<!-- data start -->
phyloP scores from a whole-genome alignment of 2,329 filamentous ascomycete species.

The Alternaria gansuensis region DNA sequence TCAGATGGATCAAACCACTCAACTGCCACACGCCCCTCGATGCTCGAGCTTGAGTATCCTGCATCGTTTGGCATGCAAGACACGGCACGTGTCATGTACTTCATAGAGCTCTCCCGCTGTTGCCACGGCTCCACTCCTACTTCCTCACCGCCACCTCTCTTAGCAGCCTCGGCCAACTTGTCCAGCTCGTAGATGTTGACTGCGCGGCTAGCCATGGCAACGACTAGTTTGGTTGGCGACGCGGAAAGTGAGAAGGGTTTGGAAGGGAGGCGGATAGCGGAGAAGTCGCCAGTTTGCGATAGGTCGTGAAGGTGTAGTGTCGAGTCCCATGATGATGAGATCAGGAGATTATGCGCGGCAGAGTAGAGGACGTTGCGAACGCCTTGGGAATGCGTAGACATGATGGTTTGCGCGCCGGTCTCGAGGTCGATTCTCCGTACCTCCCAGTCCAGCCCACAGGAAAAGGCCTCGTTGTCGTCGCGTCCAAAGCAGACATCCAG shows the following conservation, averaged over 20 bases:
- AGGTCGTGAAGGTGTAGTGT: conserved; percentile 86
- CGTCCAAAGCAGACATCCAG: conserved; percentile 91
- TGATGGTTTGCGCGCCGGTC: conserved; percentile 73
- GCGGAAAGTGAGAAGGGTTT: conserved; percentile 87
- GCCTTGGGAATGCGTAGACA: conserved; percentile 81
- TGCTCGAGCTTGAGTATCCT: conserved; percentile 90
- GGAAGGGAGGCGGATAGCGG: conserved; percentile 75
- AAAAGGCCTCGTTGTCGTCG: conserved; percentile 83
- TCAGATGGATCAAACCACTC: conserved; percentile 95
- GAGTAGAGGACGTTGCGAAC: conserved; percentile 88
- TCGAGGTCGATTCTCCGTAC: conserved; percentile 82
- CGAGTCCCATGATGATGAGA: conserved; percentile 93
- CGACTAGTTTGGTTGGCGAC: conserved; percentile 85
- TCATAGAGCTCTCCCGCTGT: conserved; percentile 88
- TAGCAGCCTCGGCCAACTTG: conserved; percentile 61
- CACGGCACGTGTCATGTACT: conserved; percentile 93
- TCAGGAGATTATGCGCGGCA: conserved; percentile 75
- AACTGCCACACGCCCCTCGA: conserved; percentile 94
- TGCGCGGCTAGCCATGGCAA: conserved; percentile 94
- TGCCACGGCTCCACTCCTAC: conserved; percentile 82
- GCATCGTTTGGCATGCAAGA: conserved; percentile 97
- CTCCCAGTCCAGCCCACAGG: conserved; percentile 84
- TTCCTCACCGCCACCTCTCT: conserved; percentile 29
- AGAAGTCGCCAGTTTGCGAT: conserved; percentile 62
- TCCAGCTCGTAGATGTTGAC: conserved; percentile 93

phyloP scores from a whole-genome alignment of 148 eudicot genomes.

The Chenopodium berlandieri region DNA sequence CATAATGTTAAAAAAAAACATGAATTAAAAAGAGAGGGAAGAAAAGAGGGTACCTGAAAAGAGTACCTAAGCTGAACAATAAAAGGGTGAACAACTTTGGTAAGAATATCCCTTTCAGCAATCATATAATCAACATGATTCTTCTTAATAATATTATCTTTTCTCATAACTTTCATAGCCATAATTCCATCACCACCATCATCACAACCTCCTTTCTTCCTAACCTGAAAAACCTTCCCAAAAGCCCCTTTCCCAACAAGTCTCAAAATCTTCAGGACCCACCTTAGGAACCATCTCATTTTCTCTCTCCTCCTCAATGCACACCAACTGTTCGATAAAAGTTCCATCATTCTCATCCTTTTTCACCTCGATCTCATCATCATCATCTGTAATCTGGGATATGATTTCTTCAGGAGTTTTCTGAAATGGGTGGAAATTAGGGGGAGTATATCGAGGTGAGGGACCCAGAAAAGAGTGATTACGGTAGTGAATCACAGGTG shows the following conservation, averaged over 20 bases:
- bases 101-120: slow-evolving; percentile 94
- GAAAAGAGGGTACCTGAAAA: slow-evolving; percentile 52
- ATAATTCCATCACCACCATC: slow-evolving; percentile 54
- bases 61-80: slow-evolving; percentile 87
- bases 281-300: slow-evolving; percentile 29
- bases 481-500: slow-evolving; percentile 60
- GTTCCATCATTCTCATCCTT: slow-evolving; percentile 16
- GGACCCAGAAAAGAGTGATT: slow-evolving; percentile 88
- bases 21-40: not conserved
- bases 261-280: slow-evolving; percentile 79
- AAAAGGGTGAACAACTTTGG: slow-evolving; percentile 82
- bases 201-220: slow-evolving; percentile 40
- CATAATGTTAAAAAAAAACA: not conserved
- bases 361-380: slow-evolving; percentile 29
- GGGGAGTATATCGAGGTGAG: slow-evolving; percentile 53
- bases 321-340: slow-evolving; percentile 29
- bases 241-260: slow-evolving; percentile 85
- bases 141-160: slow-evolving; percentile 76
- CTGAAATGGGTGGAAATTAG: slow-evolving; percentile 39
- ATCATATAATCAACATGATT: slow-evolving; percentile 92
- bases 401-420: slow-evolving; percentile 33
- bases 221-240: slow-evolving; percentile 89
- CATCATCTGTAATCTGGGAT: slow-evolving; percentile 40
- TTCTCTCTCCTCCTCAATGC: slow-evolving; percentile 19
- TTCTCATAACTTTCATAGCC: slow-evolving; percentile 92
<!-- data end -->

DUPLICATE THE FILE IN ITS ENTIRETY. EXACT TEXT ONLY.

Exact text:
phyloP scores from a whole-genome alignment of 2,329 filamentous ascomycete species.

The Alternaria gansuensis region DNA sequence TCAGATGGATCAAACCACTCAACTGCCACACGCCCCTCGATGCTCGAGCTTGAGTATCCTGCATCGTTTGGCATGCAAGACACGGCACGTGTCATGTACTTCATAGAGCTCTCCCGCTGTTGCCACGGCTCCACTCCTACTTCCTCACCGCCACCTCTCTTAGCAGCCTCGGCCAACTTGTCCAGCTCGTAGATGTTGACTGCGCGGCTAGCCATGGCAACGACTAGTTTGGTTGGCGACGCGGAAAGTGAGAAGGGTTTGGAAGGGAGGCGGATAGCGGAGAAGTCGCCAGTTTGCGATAGGTCGTGAAGGTGTAGTGTCGAGTCCCATGATGATGAGATCAGGAGATTATGCGCGGCAGAGTAGAGGACGTTGCGAACGCCTTGGGAATGCGTAGACATGATGGTTTGCGCGCCGGTCTCGAGGTCGATTCTCCGTACCTCCCAGTCCAGCCCACAGGAAAAGGCCTCGTTGTCGTCGCGTCCAAAGCAGACATCCAG shows the following conservation, averaged over 20 bases:
- AGGTCGTGAAGGTGTAGTGT: conserved; percentile 86
- CGTCCAAAGCAGACATCCAG: conserved; percentile 91
- TGATGGTTTGCGCGCCGGTC: conserved; percentile 73
- GCGGAAAGTGAGAAGGGTTT: conserved; percentile 87
- GCCTTGGGAATGCGTAGACA: conserved; percentile 81
- TGCTCGAGCTTGAGTATCCT: conserved; percentile 90
- GGAAGGGAGGCGGATAGCGG: conserved; percentile 75
- AAAAGGCCTCGTTGTCGTCG: conserved; percentile 83
- TCAGATGGATCAAACCACTC: conserved; percentile 95
- GAGTAGAGGACGTTGCGAAC: conserved; percentile 88
- TCGAGGTCGATTCTCCGTAC: conserved; percentile 82
- CGAGTCCCATGATGATGAGA: conserved; percentile 93
- CGACTAGTTTGGTTGGCGAC: conserved; percentile 85
- TCATAGAGCTCTCCCGCTGT: conserved; percentile 88
- TAGCAGCCTCGGCCAACTTG: conserved; percentile 61
- CACGGCACGTGTCATGTACT: conserved; percentile 93
- TCAGGAGATTATGCGCGGCA: conserved; percentile 75
- AACTGCCACACGCCCCTCGA: conserved; percentile 94
- TGCGCGGCTAGCCATGGCAA: conserved; percentile 94
- TGCCACGGCTCCACTCCTAC: conserved; percentile 82
- GCATCGTTTGGCATGCAAGA: conserved; percentile 97
- CTCCCAGTCCAGCCCACAGG: conserved; percentile 84
- TTCCTCACCGCCACCTCTCT: conserved; percentile 29
- AGAAGTCGCCAGTTTGCGAT: conserved; percentile 62
- TCCAGCTCGTAGATGTTGAC: conserved; percentile 93

phyloP scores from a whole-genome alignment of 148 eudicot genomes.

The Chenopodium berlandieri region DNA sequence CATAATGTTAAAAAAAAACATGAATTAAAAAGAGAGGGAAGAAAAGAGGGTACCTGAAAAGAGTACCTAAGCTGAACAATAAAAGGGTGAACAACTTTGGTAAGAATATCCCTTTCAGCAATCATATAATCAACATGATTCTTCTTAATAATATTATCTTTTCTCATAACTTTCATAGCCATAATTCCATCACCACCATCATCACAACCTCCTTTCTTCCTAACCTGAAAAACCTTCCCAAAAGCCCCTTTCCCAACAAGTCTCAAAATCTTCAGGACCCACCTTAGGAACCATCTCATTTTCTCTCTCCTCCTCAATGCACACCAACTGTTCGATAAAAGTTCCATCATTCTCATCCTTTTTCACCTCGATCTCATCATCATCATCTGTAATCTGGGATATGATTTCTTCAGGAGTTTTCTGAAATGGGTGGAAATTAGGGGGAGTATATCGAGGTGAGGGACCCAGAAAAGAGTGATTACGGTAGTGAATCACAGGTG shows the following conservation, averaged over 20 bases:
- bases 101-120: slow-evolving; percentile 94
- GAAAAGAGGGTACCTGAAAA: slow-evolving; percentile 52
- ATAATTCCATCACCACCATC: slow-evolving; percentile 54
- bases 61-80: slow-evolving; percentile 87
- bases 281-300: slow-evolving; percentile 29
- bases 481-500: slow-evolving; percentile 60
- GTTCCATCATTCTCATCCTT: slow-evolving; percentile 16
- GGACCCAGAAAAGAGTGATT: slow-evolving; percentile 88
- bases 21-40: not conserved
- bases 261-280: slow-evolving; percentile 79
- AAAAGGGTGAACAACTTTGG: slow-evolving; percentile 82
- bases 201-220: slow-evolving; percentile 40
- CATAATGTTAAAAAAAAACA: not conserved
- bases 361-380: slow-evolving; percentile 29
- GGGGAGTATATCGAGGTGAG: slow-evolving; percentile 53
- bases 321-340: slow-evolving; percentile 29
- bases 241-260: slow-evolving; percentile 85
- bases 141-160: slow-evolving; percentile 76
- CTGAAATGGGTGGAAATTAG: slow-evolving; percentile 39
- ATCATATAATCAACATGATT: slow-evolving; percentile 92
- bases 401-420: slow-evolving; percentile 33
- bases 221-240: slow-evolving; percentile 89
- CATCATCTGTAATCTGGGAT: slow-evolving; percentile 40
- TTCTCTCTCCTCCTCAATGC: slow-evolving; percentile 19
- TTCTCATAACTTTCATAGCC: slow-evolving; percentile 92